Friday, May 25, 2012

Risk of extinction

One-third of Earth's plants and animals now at risk of extinction

(NaturalNews) A third of all plants and animals on Earth are now at risk of going extinct, according to the most recent edition of the United Nations' Global Biodiversity Outlook.

The species now threatened with extinction include 21 percent of known mammals, 30 percent of amphibians and 35 percent of invertebrates.

"The magnitude of the damage [to ecosystems] is much bigger than previously thought," said Ahmed Djoghlaf, head of the Convention on Biological Diversity. "The rate of extinction is currently running at 1,000 times thenaturalhistorical background rate ofextinction."

The report blames the spread of Western consumerism and the attendant resource exploitation and pollution for much of the problem.

"It's a problem if we continue this unsustainable pattern of production and consumption," Djoghlaf said. "If the nine billion people predicted to be with us by 2050 were to have the same lifestyle as Americans, we would need five planets."

According to the report, the planet is nearing three tipping points beyond which crucialecosystemssupporting the climate,foodchain and overall biosphere will be damaged beyond repair: destruction of the Amazon rainforest, algae contamination of freshwater and coral reef collapse. Crossing these tipping points would cause drastic climate destabilization and species loss, and is likely to affect people's professional livelihoods and access to food and water.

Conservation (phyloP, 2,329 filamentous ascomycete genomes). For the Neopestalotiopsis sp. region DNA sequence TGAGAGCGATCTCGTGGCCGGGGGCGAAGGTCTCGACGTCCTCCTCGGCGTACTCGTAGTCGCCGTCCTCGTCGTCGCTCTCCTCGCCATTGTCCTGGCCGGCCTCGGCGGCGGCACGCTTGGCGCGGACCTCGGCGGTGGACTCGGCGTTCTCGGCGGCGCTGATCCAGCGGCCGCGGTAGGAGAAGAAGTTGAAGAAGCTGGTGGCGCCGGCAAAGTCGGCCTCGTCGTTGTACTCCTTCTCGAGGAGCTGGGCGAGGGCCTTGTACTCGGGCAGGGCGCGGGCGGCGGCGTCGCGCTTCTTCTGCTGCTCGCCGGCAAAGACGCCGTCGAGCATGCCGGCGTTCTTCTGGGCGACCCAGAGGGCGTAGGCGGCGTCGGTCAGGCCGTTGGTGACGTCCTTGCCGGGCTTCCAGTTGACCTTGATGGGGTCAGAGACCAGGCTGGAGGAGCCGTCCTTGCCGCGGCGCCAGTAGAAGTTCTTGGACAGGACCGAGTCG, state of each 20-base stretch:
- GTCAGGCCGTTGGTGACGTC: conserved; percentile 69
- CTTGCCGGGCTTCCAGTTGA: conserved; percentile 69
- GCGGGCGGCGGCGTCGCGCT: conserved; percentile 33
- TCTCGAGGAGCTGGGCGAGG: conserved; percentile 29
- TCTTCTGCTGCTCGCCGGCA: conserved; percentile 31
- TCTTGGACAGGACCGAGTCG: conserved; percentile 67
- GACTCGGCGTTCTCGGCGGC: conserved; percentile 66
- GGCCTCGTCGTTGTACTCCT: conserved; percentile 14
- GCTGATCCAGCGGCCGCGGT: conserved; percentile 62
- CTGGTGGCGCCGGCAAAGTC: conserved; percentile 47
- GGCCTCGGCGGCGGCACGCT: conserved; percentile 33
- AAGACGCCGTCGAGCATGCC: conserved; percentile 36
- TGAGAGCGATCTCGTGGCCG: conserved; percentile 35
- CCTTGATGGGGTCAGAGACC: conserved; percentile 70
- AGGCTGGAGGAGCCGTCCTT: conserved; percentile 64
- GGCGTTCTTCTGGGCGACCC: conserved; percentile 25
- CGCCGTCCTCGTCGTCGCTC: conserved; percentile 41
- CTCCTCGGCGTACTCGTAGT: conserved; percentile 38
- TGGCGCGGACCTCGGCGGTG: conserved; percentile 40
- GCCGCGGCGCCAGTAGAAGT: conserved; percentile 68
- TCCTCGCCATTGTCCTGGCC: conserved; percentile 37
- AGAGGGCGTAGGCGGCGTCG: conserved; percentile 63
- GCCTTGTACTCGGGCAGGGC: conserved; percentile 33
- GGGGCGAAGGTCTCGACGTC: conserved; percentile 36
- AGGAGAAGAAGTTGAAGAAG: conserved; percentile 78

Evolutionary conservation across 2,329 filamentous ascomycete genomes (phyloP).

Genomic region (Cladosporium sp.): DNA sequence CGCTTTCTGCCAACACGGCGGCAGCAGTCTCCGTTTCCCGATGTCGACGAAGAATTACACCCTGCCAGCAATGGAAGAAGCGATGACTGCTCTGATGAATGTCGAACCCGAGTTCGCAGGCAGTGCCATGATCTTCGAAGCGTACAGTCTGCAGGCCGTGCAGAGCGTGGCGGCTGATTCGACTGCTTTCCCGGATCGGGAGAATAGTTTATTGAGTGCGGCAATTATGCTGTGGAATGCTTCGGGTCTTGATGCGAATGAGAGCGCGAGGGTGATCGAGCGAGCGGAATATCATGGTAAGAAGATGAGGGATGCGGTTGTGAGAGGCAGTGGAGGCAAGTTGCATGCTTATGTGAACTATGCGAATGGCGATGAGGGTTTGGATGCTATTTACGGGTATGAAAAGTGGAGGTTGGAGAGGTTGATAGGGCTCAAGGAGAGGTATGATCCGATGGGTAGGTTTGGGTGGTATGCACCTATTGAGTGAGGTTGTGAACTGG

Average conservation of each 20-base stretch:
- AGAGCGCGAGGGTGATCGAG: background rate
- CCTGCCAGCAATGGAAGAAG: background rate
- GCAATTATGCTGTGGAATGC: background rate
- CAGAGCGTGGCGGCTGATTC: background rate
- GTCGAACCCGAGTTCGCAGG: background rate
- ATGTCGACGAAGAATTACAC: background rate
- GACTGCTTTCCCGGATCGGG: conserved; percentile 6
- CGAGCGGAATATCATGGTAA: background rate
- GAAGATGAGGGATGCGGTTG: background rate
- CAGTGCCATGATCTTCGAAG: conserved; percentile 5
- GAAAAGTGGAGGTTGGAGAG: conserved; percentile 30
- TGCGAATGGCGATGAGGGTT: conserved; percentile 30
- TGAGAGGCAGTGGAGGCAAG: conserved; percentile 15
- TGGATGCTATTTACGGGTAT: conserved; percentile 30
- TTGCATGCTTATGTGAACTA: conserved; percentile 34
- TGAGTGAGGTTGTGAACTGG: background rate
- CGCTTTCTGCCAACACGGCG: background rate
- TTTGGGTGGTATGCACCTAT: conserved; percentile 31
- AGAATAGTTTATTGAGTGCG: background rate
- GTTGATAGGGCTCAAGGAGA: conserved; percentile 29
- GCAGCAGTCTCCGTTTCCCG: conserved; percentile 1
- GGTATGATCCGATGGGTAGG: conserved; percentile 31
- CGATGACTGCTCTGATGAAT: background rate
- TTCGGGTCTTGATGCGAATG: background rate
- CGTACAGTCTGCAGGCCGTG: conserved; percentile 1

Thebiodiversityoutlook was based partly on national reports assessing the progress of 110 countries toward biodiversity protection goals committed to in 2002.

"There is not a single country in the world that has achieved these targets; we continue to lose biodiversity at unprecedented rate," Djoghlaf said.

Adam Steiner, director general of the U.N. Environment Program, warned that a biodiverse planet is critical to maintaining human life and health across the world.

"Humanity has fabricated the illusion that somehow we can get by without biodiversity or that it is somehow peripheral to the contemporary world," he said.

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